Am I the only one who is fed up with what our roads department calls « abrasives »?  Who exactly is the genius who decided that since sand doesn’t stay around enough, rocks would be a better substitute?  Does he or she own a car I wonder?

I drive on Highway 20 to and from work.  Getting caught behind a pair of 70 foot tractor-trailers trying to outdrag each other at 90 KPH is painful.  I think tank crews must feel like this when taking small arms fire. The difference is, my car isn’t a tank and I swear I can see the paint and glass chips flying off!  Is it a conspiracy?  Consider, now that cars are wonderfully rustproofed, we substitute rocks for salt.  I wonder who sponsored the studies showing the benefits of abrasives? Automobile and truck companies?  Paint manufacturers. Its pretty obvious who benefits from this strategy but it isn’t us.

Did you know that German made cars use softer glass than American cars?  German standards call for a different composition. I don’t understand this because bashing my head on a Porsche windshield holds no more appeal than doing the same trick in a Chevie. Still, it is softer and less resistant to being sandblasted or, fractured by flying rocks.  The guys at LeBeau tell me that they replace a lot more glass on German cars than domestics, often because they are too pitted to be usable.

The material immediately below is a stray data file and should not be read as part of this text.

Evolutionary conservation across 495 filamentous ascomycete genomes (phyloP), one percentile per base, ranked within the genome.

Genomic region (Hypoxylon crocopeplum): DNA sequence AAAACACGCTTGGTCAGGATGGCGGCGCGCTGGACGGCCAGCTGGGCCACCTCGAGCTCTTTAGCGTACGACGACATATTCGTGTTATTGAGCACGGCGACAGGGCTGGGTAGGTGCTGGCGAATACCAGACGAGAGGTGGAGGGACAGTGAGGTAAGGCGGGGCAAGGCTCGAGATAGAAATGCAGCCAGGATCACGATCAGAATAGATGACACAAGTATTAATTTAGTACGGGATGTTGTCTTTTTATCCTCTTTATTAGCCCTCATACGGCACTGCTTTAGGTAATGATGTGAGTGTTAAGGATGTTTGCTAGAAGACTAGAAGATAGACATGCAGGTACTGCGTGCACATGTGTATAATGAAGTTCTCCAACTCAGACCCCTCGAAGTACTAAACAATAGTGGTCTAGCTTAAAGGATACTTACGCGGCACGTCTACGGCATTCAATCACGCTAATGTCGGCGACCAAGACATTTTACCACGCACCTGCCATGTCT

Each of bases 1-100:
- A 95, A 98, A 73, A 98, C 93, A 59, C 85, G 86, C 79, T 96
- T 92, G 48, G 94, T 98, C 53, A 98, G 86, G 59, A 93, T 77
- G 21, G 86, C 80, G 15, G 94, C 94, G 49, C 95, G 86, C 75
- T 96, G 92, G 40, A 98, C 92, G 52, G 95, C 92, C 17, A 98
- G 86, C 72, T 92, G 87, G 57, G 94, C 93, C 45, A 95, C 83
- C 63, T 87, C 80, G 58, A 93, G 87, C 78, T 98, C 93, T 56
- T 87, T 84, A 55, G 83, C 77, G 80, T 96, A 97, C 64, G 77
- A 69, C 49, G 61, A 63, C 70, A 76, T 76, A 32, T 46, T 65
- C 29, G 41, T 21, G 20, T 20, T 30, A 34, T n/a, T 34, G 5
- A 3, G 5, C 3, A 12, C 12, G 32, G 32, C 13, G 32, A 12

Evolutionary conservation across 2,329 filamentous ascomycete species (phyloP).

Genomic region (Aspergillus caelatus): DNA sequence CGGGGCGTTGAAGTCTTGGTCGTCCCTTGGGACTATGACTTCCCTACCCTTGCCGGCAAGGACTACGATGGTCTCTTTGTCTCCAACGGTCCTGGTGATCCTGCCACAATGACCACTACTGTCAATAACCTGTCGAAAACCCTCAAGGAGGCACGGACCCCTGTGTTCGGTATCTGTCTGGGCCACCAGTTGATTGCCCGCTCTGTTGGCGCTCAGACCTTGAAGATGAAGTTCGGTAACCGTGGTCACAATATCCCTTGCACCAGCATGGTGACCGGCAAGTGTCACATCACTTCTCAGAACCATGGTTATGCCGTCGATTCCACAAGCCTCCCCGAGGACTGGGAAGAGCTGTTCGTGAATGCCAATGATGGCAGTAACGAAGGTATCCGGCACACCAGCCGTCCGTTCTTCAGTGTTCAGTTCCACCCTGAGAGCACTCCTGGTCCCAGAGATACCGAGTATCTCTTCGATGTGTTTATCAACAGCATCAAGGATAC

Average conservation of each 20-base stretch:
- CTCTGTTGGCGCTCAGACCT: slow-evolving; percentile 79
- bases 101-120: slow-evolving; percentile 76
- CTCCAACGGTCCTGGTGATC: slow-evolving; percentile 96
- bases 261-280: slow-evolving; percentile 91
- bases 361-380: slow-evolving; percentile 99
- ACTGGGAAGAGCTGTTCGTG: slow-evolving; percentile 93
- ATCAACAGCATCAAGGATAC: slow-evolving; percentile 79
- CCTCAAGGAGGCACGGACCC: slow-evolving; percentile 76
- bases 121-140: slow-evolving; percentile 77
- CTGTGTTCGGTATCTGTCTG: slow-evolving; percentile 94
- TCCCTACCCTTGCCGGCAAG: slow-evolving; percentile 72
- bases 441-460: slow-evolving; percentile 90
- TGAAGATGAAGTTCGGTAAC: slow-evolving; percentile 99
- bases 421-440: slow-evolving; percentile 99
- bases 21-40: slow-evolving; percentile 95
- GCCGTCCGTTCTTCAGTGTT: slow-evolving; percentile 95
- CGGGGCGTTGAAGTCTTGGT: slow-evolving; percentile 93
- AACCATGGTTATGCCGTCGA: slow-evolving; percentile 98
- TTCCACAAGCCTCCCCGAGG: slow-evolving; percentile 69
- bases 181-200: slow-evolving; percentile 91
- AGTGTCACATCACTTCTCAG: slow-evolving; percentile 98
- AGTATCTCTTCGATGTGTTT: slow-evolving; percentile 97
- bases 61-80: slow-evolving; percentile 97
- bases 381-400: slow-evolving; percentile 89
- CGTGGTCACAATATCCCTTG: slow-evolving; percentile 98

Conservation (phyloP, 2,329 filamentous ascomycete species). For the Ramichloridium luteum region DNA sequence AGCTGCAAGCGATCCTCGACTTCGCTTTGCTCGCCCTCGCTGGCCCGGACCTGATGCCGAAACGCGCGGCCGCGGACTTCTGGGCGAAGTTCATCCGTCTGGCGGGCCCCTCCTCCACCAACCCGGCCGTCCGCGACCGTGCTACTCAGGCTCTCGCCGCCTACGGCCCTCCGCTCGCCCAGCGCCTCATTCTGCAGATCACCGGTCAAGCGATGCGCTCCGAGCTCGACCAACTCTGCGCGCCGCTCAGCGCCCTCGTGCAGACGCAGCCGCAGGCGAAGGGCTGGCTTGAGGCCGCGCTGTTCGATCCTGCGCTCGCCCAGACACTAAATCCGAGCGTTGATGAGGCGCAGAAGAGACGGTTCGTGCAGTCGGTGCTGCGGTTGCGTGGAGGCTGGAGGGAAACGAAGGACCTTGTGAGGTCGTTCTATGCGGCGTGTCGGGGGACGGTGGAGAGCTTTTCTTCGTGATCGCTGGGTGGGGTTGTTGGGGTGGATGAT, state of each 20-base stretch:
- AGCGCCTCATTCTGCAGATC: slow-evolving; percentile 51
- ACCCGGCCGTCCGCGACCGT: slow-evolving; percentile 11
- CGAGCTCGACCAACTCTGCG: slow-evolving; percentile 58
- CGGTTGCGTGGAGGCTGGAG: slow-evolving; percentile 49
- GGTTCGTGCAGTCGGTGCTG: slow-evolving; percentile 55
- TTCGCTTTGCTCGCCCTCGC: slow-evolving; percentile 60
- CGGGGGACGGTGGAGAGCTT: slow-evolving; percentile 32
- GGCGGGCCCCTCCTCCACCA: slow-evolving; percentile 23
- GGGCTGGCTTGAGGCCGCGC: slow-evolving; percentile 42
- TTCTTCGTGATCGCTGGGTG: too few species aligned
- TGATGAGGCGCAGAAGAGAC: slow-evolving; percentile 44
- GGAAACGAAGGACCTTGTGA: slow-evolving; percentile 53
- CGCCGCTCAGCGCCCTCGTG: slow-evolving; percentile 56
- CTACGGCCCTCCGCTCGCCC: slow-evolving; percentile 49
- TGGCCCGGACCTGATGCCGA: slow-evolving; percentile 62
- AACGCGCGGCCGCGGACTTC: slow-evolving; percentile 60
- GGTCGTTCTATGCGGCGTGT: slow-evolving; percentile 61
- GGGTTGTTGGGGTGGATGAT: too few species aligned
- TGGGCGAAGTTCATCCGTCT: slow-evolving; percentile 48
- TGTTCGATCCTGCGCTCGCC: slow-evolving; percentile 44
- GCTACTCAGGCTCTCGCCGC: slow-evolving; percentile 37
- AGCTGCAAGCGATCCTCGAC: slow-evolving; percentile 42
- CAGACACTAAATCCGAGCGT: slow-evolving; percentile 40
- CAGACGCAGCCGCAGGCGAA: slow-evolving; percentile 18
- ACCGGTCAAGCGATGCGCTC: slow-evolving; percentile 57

I was able to check out the way they can repair small cracks (less than eight inches) and « stars » caused by rocks.  If you get a small crack or a star on the windshield get yourself to a glass repair outfit quickly.  The repair is quick and effective and much cheaper than replacing the glass. If you wait, the stress on the glass will elongate the crack/star and you’ll have to replace the entire unit.

At this time of year, driving west in the late afternoon the sun really illuminates all those little pits in the glass.  I wonder if there isn’t a way to polish the glass, maybe jeweler’s rouge and a buffer?  With Audi windshields running $600 bucks and Porsche glass closer to $1000, I wonder if the cost savings attributed to abrasives have been properly considered. Maybe the roads department saves  money but how much do we get to spend on new glass and paint repairs?

Bob 

.. Porsche -we call them bullet-proof but we meant reliability not real bullets!